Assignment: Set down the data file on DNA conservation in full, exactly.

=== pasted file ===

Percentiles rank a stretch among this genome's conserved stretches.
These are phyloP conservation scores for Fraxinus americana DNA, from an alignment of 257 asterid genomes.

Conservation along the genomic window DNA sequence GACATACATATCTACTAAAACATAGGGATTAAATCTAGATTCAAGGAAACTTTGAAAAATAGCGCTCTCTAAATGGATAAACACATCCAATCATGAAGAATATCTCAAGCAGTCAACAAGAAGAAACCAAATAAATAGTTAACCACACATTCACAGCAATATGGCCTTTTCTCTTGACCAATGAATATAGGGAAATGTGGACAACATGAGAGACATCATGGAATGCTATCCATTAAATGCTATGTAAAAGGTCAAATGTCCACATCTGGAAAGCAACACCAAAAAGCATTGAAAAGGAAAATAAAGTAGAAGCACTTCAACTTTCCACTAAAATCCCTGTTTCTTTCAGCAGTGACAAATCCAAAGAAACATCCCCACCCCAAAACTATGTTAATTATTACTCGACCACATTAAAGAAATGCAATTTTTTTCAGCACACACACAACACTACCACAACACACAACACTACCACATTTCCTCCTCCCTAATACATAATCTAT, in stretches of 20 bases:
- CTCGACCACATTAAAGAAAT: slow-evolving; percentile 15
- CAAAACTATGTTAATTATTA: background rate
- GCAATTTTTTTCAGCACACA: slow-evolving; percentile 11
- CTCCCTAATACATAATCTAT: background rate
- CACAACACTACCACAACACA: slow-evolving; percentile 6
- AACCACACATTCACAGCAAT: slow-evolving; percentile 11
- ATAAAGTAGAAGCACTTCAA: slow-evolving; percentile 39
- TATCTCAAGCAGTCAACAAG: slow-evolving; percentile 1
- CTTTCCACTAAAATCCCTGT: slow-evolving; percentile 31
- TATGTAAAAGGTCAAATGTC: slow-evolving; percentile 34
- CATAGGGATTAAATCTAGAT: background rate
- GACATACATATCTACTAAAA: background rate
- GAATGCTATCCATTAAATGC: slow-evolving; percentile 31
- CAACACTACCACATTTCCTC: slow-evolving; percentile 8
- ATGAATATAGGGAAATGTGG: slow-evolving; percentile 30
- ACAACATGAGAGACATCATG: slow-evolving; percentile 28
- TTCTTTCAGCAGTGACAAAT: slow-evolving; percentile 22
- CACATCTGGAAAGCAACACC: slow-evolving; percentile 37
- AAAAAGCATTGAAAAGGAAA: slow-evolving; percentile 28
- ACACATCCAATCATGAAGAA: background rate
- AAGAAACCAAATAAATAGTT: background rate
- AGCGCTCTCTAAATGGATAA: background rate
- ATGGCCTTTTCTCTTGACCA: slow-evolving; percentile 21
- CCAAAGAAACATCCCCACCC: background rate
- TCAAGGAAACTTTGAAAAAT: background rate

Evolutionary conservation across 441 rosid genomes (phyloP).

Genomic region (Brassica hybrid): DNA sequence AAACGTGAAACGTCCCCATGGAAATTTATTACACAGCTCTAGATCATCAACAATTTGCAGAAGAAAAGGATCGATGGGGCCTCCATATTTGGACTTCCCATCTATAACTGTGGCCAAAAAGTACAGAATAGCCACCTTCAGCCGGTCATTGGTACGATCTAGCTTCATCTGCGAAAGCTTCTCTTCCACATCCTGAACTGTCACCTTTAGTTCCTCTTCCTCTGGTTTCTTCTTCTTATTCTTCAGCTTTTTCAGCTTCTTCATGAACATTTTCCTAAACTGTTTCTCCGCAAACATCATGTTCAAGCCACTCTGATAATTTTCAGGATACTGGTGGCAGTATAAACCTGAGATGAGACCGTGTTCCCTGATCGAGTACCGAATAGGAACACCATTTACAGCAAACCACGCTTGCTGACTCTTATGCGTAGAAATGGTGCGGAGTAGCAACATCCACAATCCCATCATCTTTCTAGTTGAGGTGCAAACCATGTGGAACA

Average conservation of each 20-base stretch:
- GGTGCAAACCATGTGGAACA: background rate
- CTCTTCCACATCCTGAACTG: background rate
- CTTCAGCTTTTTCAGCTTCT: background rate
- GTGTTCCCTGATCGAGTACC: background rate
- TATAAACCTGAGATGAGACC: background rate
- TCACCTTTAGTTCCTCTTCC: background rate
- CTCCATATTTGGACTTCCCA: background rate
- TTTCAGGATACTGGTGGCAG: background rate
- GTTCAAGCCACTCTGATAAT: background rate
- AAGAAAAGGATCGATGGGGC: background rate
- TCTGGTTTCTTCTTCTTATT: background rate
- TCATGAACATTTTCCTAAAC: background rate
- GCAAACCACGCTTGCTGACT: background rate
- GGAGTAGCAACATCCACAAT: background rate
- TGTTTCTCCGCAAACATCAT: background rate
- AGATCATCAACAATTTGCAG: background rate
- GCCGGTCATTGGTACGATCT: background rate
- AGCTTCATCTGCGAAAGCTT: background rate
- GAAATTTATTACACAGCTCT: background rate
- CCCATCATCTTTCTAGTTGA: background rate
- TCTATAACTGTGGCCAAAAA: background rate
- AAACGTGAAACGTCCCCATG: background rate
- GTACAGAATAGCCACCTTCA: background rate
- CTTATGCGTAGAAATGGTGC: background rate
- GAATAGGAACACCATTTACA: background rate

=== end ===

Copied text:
Percentiles rank a stretch among this genome's conserved stretches.
These are phyloP conservation scores for Fraxinus americana DNA, from an alignment of 257 asterid genomes.

Conservation along the genomic window DNA sequence GACATACATATCTACTAAAACATAGGGATTAAATCTAGATTCAAGGAAACTTTGAAAAATAGCGCTCTCTAAATGGATAAACACATCCAATCATGAAGAATATCTCAAGCAGTCAACAAGAAGAAACCAAATAAATAGTTAACCACACATTCACAGCAATATGGCCTTTTCTCTTGACCAATGAATATAGGGAAATGTGGACAACATGAGAGACATCATGGAATGCTATCCATTAAATGCTATGTAAAAGGTCAAATGTCCACATCTGGAAAGCAACACCAAAAAGCATTGAAAAGGAAAATAAAGTAGAAGCACTTCAACTTTCCACTAAAATCCCTGTTTCTTTCAGCAGTGACAAATCCAAAGAAACATCCCCACCCCAAAACTATGTTAATTATTACTCGACCACATTAAAGAAATGCAATTTTTTTCAGCACACACACAACACTACCACAACACACAACACTACCACATTTCCTCCTCCCTAATACATAATCTAT, in stretches of 20 bases:
- CTCGACCACATTAAAGAAAT: slow-evolving; percentile 15
- CAAAACTATGTTAATTATTA: background rate
- GCAATTTTTTTCAGCACACA: slow-evolving; percentile 11
- CTCCCTAATACATAATCTAT: background rate
- CACAACACTACCACAACACA: slow-evolving; percentile 6
- AACCACACATTCACAGCAAT: slow-evolving; percentile 11
- ATAAAGTAGAAGCACTTCAA: slow-evolving; percentile 39
- TATCTCAAGCAGTCAACAAG: slow-evolving; percentile 1
- CTTTCCACTAAAATCCCTGT: slow-evolving; percentile 31
- TATGTAAAAGGTCAAATGTC: slow-evolving; percentile 34
- CATAGGGATTAAATCTAGAT: background rate
- GACATACATATCTACTAAAA: background rate
- GAATGCTATCCATTAAATGC: slow-evolving; percentile 31
- CAACACTACCACATTTCCTC: slow-evolving; percentile 8
- ATGAATATAGGGAAATGTGG: slow-evolving; percentile 30
- ACAACATGAGAGACATCATG: slow-evolving; percentile 28
- TTCTTTCAGCAGTGACAAAT: slow-evolving; percentile 22
- CACATCTGGAAAGCAACACC: slow-evolving; percentile 37
- AAAAAGCATTGAAAAGGAAA: slow-evolving; percentile 28
- ACACATCCAATCATGAAGAA: background rate
- AAGAAACCAAATAAATAGTT: background rate
- AGCGCTCTCTAAATGGATAA: background rate
- ATGGCCTTTTCTCTTGACCA: slow-evolving; percentile 21
- CCAAAGAAACATCCCCACCC: background rate
- TCAAGGAAACTTTGAAAAAT: background rate

Evolutionary conservation across 441 rosid genomes (phyloP).

Genomic region (Brassica hybrid): DNA sequence AAACGTGAAACGTCCCCATGGAAATTTATTACACAGCTCTAGATCATCAACAATTTGCAGAAGAAAAGGATCGATGGGGCCTCCATATTTGGACTTCCCATCTATAACTGTGGCCAAAAAGTACAGAATAGCCACCTTCAGCCGGTCATTGGTACGATCTAGCTTCATCTGCGAAAGCTTCTCTTCCACATCCTGAACTGTCACCTTTAGTTCCTCTTCCTCTGGTTTCTTCTTCTTATTCTTCAGCTTTTTCAGCTTCTTCATGAACATTTTCCTAAACTGTTTCTCCGCAAACATCATGTTCAAGCCACTCTGATAATTTTCAGGATACTGGTGGCAGTATAAACCTGAGATGAGACCGTGTTCCCTGATCGAGTACCGAATAGGAACACCATTTACAGCAAACCACGCTTGCTGACTCTTATGCGTAGAAATGGTGCGGAGTAGCAACATCCACAATCCCATCATCTTTCTAGTTGAGGTGCAAACCATGTGGAACA

Average conservation of each 20-base stretch:
- GGTGCAAACCATGTGGAACA: background rate
- CTCTTCCACATCCTGAACTG: background rate
- CTTCAGCTTTTTCAGCTTCT: background rate
- GTGTTCCCTGATCGAGTACC: background rate
- TATAAACCTGAGATGAGACC: background rate
- TCACCTTTAGTTCCTCTTCC: background rate
- CTCCATATTTGGACTTCCCA: background rate
- TTTCAGGATACTGGTGGCAG: background rate
- GTTCAAGCCACTCTGATAAT: background rate
- AAGAAAAGGATCGATGGGGC: background rate
- TCTGGTTTCTTCTTCTTATT: background rate
- TCATGAACATTTTCCTAAAC: background rate
- GCAAACCACGCTTGCTGACT: background rate
- GGAGTAGCAACATCCACAAT: background rate
- TGTTTCTCCGCAAACATCAT: background rate
- AGATCATCAACAATTTGCAG: background rate
- GCCGGTCATTGGTACGATCT: background rate
- AGCTTCATCTGCGAAAGCTT: background rate
- GAAATTTATTACACAGCTCT: background rate
- CCCATCATCTTTCTAGTTGA: background rate
- TCTATAACTGTGGCCAAAAA: background rate
- AAACGTGAAACGTCCCCATG: background rate
- GTACAGAATAGCCACCTTCA: background rate
- CTTATGCGTAGAAATGGTGC: background rate
- GAATAGGAACACCATTTACA: background rate